Rick: Yeah... a postmodern spin on it. So the idea that you could sort of duplicate music made in the Appalachians in New York City is faulty from the outset, and if it is faulty then why not take the song forms and the song structures and apply your own observations to it? The L: What distinctions come to mind when you think of the differences between folk and pop music?

David: Folk music is changing slowly over time...

Hannah: Folk music is changing slowly over time, right, and it's transmitted from person to person orally; and pop music changes fast and is transmitted through...

David: Mass media.

The L: Are you entirely comfortable, and I mean, I don't have an opinion on this, so this is a very objective question: but are you entirely comfortable with reproducing the idiom of the Louvin Brothers or the Carter Family?

David: We're incapable of reproducing...

Hannah: But the thing is, what I would actually think the Carter Family would say if they heard us is that we're not doing it very well; the truth is, we're doing it super sloppily. So that's probably what they would say. You know they sing every day, every morning together, every night, every... I think we've gotten damned good actually, but...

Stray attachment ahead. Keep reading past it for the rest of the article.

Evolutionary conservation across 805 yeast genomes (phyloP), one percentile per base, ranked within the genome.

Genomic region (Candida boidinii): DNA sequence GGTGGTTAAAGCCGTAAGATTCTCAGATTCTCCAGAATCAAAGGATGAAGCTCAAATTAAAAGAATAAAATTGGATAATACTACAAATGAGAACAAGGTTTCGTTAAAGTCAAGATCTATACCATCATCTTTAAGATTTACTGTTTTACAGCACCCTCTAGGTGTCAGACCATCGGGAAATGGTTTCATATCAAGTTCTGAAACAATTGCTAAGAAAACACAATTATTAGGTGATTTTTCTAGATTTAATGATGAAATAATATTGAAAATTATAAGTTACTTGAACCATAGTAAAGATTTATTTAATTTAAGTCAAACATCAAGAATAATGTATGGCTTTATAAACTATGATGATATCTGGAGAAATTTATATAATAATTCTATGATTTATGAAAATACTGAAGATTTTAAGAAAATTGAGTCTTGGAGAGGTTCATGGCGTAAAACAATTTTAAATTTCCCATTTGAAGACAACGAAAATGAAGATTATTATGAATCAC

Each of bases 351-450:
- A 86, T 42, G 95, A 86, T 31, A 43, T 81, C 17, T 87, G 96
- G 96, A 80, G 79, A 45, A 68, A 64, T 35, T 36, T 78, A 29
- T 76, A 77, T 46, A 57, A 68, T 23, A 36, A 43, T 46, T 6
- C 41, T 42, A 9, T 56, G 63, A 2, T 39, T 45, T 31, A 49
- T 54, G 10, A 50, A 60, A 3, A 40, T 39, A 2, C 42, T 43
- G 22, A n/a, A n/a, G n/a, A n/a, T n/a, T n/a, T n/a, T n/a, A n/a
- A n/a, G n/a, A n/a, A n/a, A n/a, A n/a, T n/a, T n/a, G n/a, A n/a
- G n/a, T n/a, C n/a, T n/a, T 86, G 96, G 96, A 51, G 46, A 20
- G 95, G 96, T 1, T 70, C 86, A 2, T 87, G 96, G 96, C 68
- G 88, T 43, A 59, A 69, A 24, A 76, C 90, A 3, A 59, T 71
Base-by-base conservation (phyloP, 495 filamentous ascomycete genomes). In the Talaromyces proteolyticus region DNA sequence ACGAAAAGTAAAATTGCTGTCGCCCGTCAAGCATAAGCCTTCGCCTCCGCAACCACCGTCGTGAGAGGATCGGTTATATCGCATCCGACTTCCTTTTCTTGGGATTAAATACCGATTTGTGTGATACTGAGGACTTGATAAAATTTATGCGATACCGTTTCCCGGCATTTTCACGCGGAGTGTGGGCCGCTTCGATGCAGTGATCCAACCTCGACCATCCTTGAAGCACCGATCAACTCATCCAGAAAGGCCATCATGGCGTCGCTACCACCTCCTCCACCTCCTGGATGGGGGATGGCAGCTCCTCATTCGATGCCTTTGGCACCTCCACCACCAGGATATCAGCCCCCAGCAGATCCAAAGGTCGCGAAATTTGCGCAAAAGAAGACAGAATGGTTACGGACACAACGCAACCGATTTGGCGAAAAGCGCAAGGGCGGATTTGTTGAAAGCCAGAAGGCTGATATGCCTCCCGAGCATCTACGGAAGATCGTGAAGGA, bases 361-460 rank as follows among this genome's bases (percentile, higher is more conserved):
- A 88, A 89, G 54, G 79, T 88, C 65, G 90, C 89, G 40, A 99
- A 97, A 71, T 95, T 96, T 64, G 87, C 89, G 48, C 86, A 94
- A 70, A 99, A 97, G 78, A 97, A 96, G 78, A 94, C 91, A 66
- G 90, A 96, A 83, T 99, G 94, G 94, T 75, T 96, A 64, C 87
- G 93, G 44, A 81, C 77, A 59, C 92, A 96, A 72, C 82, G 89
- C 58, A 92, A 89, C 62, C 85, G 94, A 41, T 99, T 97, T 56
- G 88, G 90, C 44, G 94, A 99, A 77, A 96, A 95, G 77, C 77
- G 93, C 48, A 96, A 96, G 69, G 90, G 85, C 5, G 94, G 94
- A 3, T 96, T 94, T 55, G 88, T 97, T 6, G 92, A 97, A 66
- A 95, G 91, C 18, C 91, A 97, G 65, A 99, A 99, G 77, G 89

Rick: That's the other thing, see, I would make a distinction between what we are doing and the sort of indie rock model of doing this, and to me the indie rock model has run out of steam, you know, and by and large they aren't looking at this music... or I guess people in their twenties aren't looking at this music the way that you look at it, I guess, when you've been listening it to it longer or something. And I think you know while I would say you can't reproduce this form, at the same time one thing that we are trying to do or have tried to do is make the singing tight enough that it aspires to some of the cleanliness of some of that earlier music... you know, a sort of professionalism about the rendering, especially in the harmonies, and that's unusual. Not that many people are trying to do that now; I can't think of a band that's trying to do harmonies in exactly the same way.